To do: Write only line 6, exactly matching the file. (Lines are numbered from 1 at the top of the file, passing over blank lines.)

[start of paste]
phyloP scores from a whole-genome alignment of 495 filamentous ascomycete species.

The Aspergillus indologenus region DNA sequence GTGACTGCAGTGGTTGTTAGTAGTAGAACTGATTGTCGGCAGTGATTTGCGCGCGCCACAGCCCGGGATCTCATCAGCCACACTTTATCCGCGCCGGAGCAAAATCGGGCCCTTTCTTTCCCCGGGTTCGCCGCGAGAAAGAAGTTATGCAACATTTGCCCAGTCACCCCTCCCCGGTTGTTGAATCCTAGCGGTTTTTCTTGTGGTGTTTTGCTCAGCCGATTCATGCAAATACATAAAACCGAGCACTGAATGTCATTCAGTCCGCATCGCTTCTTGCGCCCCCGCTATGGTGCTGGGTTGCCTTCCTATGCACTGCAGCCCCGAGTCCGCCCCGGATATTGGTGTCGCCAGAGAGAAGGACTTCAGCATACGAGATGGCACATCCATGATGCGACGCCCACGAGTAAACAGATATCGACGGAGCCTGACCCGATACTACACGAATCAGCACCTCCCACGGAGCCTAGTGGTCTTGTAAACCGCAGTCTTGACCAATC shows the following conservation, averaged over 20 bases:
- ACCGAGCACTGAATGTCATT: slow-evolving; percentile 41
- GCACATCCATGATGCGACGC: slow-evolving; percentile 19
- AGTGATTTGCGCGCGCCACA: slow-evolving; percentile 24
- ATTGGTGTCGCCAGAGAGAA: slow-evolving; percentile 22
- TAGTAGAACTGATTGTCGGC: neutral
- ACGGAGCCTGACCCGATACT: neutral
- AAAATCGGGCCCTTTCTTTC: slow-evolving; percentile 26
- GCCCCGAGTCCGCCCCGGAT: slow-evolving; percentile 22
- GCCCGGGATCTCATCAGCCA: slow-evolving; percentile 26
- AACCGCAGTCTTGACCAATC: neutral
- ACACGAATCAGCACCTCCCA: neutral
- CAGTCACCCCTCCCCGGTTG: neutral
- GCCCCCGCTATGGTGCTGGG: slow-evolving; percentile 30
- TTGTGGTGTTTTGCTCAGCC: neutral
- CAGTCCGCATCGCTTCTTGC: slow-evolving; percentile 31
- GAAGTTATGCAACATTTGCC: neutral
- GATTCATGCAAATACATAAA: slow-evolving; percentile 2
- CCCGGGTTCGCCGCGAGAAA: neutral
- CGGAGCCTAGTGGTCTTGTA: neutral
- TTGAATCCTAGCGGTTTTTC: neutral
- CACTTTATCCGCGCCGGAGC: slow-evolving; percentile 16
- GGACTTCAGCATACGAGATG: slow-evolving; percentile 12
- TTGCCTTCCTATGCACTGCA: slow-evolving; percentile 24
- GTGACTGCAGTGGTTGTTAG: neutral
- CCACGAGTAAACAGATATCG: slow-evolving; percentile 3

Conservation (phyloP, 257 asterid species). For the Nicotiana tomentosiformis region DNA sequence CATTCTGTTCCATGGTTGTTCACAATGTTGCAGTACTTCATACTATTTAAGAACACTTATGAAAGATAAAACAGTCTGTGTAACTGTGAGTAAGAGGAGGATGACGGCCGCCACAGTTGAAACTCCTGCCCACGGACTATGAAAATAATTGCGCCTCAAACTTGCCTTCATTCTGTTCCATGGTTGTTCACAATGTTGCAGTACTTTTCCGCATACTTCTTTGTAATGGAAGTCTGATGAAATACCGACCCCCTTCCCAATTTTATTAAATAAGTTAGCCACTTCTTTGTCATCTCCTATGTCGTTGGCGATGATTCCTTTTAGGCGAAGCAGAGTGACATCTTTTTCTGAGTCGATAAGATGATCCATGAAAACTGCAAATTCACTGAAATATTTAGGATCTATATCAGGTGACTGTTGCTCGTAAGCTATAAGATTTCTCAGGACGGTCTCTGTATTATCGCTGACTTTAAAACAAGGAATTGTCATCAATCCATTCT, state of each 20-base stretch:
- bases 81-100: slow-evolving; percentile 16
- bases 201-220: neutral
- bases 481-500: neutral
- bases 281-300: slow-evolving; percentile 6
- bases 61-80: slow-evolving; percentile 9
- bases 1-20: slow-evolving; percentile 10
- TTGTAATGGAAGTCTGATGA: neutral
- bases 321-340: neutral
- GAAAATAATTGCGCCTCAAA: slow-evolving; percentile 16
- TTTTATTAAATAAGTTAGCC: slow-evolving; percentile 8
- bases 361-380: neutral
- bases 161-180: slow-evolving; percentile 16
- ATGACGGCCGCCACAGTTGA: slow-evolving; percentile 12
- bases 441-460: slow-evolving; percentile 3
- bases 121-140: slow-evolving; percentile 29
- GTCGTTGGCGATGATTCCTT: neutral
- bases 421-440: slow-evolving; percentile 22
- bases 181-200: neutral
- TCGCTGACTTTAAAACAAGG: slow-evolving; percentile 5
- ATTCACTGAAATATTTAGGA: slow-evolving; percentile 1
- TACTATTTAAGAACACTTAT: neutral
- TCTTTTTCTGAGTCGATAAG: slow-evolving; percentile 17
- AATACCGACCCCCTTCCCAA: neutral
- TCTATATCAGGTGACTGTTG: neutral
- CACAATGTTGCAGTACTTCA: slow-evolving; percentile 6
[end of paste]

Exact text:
- ATTGGTGTCGCCAGAGAGAA: slow-evolving; percentile 22